A government employee sacked after being accused of passing information to a foreign government has been re-employed by the state.
Philip Zhou lost his job after the New Zealand Security Intelligence Service (NZSIS) recommended that his security clearance be revoked.
Mr Zhou had worked as a compliance officer - formerly known as an immigration officer - until 2009.
He was granted clearance to a confidential level, which was removed after the NZSIS said that he had made unauthorised disclosures of information to a foreign government.
Mr Zhou took the Department of Labour to the Employment Court after it refused to disclose all its evidence against him. The department and NZSIS said to do so would be against national security.
In court, lawyers for Mr Zhou said it appeared a reason for holding back information was that the NZSIS had monitored the communications of a foreign embassy.
Mr Zhou said he was unjustifiably dismissed and the NZSIS reports contained wrong information, which he could have corrected had he been given the chance to do so.
The dispute was settled out of court in October last year and Mr Zhou is currently employed by the Department of Labour.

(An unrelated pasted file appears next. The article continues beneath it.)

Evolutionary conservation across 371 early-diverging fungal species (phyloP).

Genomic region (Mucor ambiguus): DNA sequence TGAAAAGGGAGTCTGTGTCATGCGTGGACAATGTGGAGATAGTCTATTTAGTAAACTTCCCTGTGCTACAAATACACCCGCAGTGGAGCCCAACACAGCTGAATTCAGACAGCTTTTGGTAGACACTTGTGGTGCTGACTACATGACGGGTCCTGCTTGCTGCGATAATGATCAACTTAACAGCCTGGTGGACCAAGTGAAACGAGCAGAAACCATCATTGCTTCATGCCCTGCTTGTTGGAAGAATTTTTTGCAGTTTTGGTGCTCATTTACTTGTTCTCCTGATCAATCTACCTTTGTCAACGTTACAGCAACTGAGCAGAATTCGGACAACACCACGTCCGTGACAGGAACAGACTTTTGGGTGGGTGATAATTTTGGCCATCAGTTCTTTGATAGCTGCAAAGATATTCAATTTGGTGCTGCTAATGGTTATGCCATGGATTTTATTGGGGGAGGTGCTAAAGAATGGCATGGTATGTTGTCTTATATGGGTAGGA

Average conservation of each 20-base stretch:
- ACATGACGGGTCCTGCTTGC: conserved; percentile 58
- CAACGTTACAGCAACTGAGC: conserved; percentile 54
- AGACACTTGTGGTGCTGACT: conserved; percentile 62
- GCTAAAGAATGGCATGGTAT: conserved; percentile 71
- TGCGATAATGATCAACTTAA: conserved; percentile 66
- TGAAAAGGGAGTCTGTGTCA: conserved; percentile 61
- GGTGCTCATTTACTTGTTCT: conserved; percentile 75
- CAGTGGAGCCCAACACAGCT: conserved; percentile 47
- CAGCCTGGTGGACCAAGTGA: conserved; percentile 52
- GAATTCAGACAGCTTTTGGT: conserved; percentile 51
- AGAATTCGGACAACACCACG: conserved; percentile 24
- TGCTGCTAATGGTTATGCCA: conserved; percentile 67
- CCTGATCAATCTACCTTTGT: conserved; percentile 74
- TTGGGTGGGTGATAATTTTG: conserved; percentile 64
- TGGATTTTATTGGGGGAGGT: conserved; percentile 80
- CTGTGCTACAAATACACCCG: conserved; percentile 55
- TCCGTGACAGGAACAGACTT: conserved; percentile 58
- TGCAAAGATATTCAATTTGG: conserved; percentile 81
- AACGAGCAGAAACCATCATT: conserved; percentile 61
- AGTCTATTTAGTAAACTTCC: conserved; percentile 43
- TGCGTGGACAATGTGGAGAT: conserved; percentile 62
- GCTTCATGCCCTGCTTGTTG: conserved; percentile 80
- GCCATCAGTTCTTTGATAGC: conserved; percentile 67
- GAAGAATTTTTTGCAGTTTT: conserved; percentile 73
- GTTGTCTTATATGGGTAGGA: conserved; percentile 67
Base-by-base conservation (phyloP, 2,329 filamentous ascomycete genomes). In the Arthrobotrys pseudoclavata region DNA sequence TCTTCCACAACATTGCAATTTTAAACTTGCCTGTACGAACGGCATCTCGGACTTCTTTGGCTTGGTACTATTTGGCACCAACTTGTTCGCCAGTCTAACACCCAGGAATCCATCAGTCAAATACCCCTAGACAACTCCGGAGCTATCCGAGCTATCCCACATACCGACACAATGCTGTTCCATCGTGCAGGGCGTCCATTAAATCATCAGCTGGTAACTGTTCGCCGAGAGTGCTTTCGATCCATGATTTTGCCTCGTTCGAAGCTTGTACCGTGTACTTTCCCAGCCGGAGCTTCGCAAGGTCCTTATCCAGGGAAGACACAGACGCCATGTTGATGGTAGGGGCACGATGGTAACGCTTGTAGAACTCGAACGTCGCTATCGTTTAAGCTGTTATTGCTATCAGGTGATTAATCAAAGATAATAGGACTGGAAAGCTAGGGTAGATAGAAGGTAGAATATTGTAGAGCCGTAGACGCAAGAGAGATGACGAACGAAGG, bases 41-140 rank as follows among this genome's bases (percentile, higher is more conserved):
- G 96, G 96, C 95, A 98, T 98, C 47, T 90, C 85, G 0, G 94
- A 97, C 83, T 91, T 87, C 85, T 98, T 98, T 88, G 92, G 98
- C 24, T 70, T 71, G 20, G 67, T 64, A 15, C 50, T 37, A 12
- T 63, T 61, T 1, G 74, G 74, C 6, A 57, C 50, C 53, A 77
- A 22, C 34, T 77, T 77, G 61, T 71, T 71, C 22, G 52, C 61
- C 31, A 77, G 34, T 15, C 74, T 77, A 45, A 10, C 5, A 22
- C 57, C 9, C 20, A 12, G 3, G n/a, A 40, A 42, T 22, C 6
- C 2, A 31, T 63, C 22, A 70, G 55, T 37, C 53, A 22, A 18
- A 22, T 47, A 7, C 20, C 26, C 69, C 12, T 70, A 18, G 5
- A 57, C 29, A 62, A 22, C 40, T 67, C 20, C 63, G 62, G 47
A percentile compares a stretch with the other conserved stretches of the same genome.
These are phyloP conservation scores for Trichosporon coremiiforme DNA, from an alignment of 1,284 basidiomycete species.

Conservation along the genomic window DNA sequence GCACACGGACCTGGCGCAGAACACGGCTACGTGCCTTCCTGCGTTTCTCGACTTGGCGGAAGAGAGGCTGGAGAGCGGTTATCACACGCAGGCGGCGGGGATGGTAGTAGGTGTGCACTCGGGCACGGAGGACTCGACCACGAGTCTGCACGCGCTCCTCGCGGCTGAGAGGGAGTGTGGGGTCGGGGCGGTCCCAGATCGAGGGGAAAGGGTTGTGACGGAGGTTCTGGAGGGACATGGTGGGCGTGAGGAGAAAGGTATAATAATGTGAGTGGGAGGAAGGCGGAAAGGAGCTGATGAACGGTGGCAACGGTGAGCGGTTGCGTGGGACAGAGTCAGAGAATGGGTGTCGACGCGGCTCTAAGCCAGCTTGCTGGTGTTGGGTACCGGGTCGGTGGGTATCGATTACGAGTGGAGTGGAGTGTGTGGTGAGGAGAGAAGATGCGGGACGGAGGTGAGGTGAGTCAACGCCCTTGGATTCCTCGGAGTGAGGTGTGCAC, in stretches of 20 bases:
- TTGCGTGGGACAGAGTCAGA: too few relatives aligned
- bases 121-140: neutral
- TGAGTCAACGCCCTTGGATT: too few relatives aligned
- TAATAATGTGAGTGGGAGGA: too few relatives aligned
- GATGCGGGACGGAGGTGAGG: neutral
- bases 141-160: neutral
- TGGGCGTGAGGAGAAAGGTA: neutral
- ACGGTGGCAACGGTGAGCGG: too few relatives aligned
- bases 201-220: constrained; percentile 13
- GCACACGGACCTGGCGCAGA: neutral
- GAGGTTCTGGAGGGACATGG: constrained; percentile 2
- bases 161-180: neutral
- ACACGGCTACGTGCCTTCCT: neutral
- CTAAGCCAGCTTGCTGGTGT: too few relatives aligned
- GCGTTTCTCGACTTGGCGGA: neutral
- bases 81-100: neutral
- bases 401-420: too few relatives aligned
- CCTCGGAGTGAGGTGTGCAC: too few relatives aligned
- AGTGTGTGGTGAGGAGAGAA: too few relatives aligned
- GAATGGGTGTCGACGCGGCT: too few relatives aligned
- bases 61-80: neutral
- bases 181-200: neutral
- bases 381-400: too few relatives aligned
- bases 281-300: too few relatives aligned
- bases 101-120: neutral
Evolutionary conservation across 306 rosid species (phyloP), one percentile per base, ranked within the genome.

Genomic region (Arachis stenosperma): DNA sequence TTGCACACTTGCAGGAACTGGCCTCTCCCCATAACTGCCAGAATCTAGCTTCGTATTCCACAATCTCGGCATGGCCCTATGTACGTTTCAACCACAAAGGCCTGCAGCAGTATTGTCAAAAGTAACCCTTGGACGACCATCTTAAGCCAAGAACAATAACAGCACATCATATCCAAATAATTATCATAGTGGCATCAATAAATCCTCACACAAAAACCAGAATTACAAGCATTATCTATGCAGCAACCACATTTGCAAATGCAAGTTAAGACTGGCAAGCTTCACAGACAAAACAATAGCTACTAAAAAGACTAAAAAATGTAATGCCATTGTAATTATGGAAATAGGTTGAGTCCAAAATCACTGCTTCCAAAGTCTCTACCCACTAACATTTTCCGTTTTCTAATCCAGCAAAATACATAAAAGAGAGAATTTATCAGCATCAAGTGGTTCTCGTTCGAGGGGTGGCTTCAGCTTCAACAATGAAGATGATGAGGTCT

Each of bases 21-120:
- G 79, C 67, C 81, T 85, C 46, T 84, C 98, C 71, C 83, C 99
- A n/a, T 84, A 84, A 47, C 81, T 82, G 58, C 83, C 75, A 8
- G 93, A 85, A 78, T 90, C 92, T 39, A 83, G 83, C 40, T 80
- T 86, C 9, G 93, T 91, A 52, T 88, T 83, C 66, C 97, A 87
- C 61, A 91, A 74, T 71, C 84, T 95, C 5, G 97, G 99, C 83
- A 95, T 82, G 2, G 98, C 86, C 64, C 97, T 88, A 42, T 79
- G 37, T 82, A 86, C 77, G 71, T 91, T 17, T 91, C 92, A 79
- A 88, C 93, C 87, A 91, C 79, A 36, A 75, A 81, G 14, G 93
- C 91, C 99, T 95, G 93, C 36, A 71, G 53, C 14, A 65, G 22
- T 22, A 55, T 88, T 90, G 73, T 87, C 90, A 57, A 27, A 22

Department spokeswoman Ailsa Mannell said further information could not be given because of privacy issues. "The employment issues were resolved. Mr Zhou is currently employed by the department in a position that does not require a security clearance."
Mr Zhou's lawyer, Rodney Harrison QC, submitted in earlier Employment Court hearings that it appeared the NZSIS had monitored the communications of a foreign embassy.
"Mr Harrison submits that it is impossible to resist the inference that the NZSIS was monitoring the communications of a foreign embassy in New Zealand but does not wish to admit this," wrote chief judge Graeme Colgan in a June 20, 2011, interlocutory judgment.
"Counsel submits that although that may be understandable, it should not prevail to the prejudice to the plaintiff's prosecution of his personal grievance proceedings."
Mr Zhou's lawyers had also asked the department to outline whether it considered if he could still be employed but in a different role.
"Was consideration ever given in the light of material received ... to his continued employment as a compliance officer having no dealings with Chinese nationals and Chinese Embassy officials?"
The court was asked by Mr Zhou's legal team to consider appointing a special advocate who could view the relevant documents as an intermediary. Yesterday, the NZSIS did not respond to a request for comment.